U.K. Researchers: COVID Jab Protection Wanes Within Six Months

LONDON -
The Pfizer logo is displayed at the company’s headquarters in New York, Feb. 5, 2021. (AP Photo/Mark Lennihan, File)

Protection against COVID-19 offered by two doses of the Pfizer/BioNTech and the Oxford/AstraZeneca coronavirus vaccines begins to fade within six months, underscoring the need for booster shots, according to researchers in Britain.

After five to six months, the effectiveness of the Pfizer jab at preventing COVID-19 infection in the month after the second dose fell from 88% to 74%, an analysis of data collected in Britain’s ZOE COVID study showed.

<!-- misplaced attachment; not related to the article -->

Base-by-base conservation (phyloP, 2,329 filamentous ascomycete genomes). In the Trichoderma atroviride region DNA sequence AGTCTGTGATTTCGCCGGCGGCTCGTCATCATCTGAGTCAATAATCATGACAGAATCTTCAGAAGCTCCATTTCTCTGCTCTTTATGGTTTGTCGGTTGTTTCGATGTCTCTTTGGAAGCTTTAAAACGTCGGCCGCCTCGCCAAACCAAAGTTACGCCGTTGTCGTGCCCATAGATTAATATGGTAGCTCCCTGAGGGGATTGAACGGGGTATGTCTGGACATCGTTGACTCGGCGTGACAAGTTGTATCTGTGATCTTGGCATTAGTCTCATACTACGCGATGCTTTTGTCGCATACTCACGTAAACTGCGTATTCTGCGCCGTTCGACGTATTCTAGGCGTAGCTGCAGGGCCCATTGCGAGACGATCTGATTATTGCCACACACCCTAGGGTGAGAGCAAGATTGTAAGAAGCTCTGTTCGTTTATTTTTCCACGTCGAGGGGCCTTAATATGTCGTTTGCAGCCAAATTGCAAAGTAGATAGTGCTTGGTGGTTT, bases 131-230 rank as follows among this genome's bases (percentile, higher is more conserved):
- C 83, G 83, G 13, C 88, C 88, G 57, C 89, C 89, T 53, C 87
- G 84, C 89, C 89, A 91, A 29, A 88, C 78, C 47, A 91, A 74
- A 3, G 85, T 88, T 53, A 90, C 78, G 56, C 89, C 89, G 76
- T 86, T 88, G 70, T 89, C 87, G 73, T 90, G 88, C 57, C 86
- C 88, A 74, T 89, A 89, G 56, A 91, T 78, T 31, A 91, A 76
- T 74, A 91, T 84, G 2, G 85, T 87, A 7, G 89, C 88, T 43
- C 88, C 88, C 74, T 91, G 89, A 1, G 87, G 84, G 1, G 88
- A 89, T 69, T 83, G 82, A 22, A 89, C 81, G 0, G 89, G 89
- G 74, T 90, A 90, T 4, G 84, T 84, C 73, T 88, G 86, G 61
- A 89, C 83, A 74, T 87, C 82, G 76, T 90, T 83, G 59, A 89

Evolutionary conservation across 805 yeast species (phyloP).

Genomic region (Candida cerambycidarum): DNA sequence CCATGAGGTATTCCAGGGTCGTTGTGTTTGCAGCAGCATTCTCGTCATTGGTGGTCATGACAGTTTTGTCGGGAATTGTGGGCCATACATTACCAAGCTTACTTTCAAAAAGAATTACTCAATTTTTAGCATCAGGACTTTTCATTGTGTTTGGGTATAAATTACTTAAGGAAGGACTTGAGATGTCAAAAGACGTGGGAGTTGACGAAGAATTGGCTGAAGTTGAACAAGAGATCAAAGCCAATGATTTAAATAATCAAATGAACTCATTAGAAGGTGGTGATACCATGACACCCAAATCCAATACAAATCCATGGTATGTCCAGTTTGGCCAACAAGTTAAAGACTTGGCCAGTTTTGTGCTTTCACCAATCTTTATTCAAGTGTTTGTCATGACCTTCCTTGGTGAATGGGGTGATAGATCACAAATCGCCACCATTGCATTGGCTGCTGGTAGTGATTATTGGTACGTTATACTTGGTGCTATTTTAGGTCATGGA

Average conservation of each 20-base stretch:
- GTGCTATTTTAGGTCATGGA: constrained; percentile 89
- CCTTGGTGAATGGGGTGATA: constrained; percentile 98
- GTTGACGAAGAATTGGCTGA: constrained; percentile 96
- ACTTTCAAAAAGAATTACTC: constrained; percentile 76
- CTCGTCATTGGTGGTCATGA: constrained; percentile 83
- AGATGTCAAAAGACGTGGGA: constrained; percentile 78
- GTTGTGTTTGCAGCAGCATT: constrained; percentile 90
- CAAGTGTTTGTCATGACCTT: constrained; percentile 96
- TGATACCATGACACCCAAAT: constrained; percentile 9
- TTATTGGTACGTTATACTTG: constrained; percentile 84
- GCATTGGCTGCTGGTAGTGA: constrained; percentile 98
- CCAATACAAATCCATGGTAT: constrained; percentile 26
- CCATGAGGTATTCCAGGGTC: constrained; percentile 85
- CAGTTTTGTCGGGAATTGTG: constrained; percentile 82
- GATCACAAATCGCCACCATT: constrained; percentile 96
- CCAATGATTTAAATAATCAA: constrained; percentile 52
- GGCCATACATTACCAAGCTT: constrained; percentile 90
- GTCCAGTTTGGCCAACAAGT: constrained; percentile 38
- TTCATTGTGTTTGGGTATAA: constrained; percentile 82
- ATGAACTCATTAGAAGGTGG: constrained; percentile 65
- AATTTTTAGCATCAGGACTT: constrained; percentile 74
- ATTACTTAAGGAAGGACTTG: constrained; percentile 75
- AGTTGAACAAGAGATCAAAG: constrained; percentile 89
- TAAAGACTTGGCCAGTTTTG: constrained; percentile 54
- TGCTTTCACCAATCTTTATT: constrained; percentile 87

For the AstraZeneca vaccine, effectiveness fell from 77% to 67% after four to five months.

The study was based on data from more than 1.2 million test results.

Previous analysis of data has suggested that vaccines provide protection for at least six months.

Under a worst-case scenario, protection could fall below 50% for older people and healthcare workers by the winter, Tim Spector, principal investigator for the ZOE COVID study, said.

“It’s bringing into focus this need for some action. We can’t just sit by and see the protectiveness slowly waning whilst cases are still high and the chance of infection still high as well,” Spector told the BBC.

Britain is starting to plan for a COVID-19 vaccine booster campaign later this year after top vaccine advisers said it might be necessary to give third shots to the elderly and most vulnerable from September.